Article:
With my usual bout of insomnia, I read the obituary of Peter Fonda who has died, aged 79. Fonda was made famous by the film Easy Rider. Just now, an old friend, Tony sends me a WhatsApp message this morning. Tony, like me, a keen motorcyclist and lifelong friend. Tony co-ran London’s largest motorcycle showroom in 70’s; we grew up together riding motorcycles. Tony writes: “another style icon of our youth Peter Fonda is dead; he is more responsible for you riding a motorbike than you think”.
I reply: Easy Rider for me was a bit of a joke,.. (remembering watching re-runs during all-nighters university, our minds distracted by drugs).
The thing that really got me interested in motorcycling was when Honda 50 and was chased round the nearby convent garden near where I lived, chased by furious nuns on a Honda 50 aged 11 years old.
The second the Event that influenced me to ride motorcycles was when I visited Rivetts motorcycle showroom situated on the London Embankment. I remember gazing at three racing Yamahas on display there. Soon after I bought a pair of Ashman red devil motocross boots with 10 buckles up the side, which I rode on my Yamaha RD 350.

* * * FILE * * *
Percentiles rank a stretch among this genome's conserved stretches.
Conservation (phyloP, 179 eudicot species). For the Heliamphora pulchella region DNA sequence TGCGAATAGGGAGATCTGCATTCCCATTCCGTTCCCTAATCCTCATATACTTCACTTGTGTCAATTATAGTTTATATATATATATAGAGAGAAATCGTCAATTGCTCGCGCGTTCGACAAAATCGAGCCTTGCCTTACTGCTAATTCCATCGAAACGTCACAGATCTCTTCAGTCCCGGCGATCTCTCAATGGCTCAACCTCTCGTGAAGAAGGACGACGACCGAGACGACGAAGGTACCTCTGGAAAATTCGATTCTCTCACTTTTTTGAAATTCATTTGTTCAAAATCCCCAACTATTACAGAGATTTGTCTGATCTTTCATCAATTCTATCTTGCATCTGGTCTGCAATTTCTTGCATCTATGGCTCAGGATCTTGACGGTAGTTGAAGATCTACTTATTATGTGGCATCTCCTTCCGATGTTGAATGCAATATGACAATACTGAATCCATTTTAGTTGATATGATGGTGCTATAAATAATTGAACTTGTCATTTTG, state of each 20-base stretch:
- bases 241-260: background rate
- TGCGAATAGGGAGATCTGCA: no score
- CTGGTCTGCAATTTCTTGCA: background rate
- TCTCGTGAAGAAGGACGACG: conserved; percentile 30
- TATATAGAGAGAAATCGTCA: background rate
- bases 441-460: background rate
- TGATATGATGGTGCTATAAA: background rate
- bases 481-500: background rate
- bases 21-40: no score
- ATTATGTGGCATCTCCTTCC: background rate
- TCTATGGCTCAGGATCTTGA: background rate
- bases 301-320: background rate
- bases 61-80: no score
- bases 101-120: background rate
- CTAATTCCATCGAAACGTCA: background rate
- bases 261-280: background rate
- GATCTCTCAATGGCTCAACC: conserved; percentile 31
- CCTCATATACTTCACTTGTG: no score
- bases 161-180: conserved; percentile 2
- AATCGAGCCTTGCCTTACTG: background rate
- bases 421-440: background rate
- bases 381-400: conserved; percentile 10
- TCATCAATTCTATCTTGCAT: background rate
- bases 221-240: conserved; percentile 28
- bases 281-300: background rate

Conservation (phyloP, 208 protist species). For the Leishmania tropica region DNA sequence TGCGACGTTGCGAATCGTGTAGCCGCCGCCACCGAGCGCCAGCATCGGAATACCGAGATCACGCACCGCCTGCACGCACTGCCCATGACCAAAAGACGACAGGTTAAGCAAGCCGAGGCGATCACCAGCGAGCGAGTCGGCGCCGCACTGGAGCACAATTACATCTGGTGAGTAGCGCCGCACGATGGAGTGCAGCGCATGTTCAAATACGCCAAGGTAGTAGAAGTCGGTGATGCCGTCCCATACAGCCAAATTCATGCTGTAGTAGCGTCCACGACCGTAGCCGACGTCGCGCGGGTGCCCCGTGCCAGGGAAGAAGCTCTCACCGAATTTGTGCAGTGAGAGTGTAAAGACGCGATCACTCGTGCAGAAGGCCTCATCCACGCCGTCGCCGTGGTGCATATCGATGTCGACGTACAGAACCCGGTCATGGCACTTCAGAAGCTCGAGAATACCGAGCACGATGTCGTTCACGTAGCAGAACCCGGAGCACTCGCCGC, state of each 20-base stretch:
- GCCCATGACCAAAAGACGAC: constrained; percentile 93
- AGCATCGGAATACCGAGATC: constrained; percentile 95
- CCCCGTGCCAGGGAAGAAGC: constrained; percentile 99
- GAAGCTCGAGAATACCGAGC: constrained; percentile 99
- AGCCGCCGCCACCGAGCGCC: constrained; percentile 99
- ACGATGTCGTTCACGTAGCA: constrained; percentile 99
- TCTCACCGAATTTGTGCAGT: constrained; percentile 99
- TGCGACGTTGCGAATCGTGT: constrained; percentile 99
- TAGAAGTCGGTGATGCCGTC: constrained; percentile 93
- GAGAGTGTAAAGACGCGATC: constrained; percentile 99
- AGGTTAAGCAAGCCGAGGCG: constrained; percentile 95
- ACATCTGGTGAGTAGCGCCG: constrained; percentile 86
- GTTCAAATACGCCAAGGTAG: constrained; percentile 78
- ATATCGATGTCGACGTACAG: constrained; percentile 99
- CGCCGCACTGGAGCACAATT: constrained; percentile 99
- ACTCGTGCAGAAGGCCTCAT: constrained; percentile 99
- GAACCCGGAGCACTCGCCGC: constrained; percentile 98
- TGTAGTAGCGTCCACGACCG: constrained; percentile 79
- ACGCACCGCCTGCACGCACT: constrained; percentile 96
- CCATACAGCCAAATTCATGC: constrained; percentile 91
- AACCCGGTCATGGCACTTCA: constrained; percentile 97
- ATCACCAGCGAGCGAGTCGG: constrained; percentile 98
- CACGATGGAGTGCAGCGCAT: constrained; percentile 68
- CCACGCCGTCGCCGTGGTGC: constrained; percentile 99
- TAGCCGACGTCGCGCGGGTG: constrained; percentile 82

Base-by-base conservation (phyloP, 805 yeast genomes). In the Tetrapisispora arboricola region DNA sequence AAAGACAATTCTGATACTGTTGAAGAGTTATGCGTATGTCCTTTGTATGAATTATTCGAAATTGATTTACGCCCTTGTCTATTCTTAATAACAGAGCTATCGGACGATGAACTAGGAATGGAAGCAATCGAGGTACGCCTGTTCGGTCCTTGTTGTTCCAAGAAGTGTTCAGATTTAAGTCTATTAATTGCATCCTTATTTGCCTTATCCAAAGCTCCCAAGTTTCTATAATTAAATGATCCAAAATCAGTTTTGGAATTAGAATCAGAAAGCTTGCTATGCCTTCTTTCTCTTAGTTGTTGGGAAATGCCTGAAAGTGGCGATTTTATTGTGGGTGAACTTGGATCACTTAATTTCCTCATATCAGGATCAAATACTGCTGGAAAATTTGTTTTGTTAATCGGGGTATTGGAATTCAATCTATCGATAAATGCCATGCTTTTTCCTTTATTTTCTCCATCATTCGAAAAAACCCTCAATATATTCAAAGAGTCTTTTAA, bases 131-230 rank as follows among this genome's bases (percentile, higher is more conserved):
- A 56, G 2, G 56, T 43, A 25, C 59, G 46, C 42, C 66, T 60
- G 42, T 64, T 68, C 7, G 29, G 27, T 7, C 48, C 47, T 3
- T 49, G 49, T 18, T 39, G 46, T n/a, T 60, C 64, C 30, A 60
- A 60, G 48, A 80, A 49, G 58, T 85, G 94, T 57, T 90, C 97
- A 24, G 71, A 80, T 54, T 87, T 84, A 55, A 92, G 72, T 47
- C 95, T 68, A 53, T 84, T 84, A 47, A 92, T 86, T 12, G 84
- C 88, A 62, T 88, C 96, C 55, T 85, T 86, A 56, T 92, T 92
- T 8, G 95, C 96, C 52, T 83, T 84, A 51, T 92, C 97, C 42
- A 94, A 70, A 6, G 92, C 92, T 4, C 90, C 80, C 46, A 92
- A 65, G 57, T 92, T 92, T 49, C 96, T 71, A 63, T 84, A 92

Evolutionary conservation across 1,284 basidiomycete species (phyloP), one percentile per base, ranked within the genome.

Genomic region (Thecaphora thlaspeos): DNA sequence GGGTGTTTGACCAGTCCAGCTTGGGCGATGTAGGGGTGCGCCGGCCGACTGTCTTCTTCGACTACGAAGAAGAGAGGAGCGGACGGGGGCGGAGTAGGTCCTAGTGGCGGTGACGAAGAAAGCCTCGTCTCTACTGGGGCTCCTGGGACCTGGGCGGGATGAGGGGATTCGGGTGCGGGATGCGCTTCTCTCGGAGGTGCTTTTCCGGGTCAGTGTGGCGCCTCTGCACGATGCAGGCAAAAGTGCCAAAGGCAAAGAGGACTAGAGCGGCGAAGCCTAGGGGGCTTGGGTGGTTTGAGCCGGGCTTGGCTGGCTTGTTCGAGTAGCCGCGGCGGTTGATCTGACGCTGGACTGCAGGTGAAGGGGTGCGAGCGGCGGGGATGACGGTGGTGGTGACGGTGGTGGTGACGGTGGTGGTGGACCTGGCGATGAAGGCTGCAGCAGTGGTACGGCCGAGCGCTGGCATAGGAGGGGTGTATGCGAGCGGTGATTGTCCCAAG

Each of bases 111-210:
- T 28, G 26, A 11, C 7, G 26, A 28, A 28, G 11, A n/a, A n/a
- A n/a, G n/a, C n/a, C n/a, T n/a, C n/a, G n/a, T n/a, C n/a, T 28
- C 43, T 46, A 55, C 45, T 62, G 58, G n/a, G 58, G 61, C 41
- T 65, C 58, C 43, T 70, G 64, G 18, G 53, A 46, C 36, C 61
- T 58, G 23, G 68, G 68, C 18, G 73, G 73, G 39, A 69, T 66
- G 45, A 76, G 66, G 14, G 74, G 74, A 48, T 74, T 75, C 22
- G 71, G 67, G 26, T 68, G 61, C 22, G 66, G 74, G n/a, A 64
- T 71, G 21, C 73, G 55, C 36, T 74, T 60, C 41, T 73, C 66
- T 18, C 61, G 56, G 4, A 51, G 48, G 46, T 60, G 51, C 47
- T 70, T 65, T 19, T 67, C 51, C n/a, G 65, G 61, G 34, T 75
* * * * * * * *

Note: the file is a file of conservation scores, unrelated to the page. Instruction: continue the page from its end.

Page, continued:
The girls adored Fonda, but I thought he was a bit of a joke really, Dennis Hopper was the magic. It wasn’t because they rode motorcycles in the film more that they woke us to possibilities of freedom and craziness which all seems a little bit out of date now. The film was cowritten by Hopper, Fonda and Terry Southern. Southern was largely ignored, his contribution overshadowed by the ‘gorgeous’ Fonda. My personal delightful moment, seeing Nicholson in his baseball helmet, riding along with them in a white suit, I connected with this character, in his awkwardness, crossing barriers of mores and convention. Fonda sit ‘correctly’ on an expensive custom Harley, conforming to a set of values already imprinted by Californian fashion, soon to be imitated by the rest of America’s youth. No, Fonda had great genes, but he was not a rebel – a pin-up on so many bedroom walls, not mine.
Fonda was part of a silver spoon-entitled Hollywood set, overshadowed by his father and his more accomplished actress and activist sister Jane. He was a good-looking guy in the right place at the right time and just rode along for the ride. Hopper and Lee Marvin in The Wild One (not Brando) portrayed the true rebel persona but neither inspired me to ride.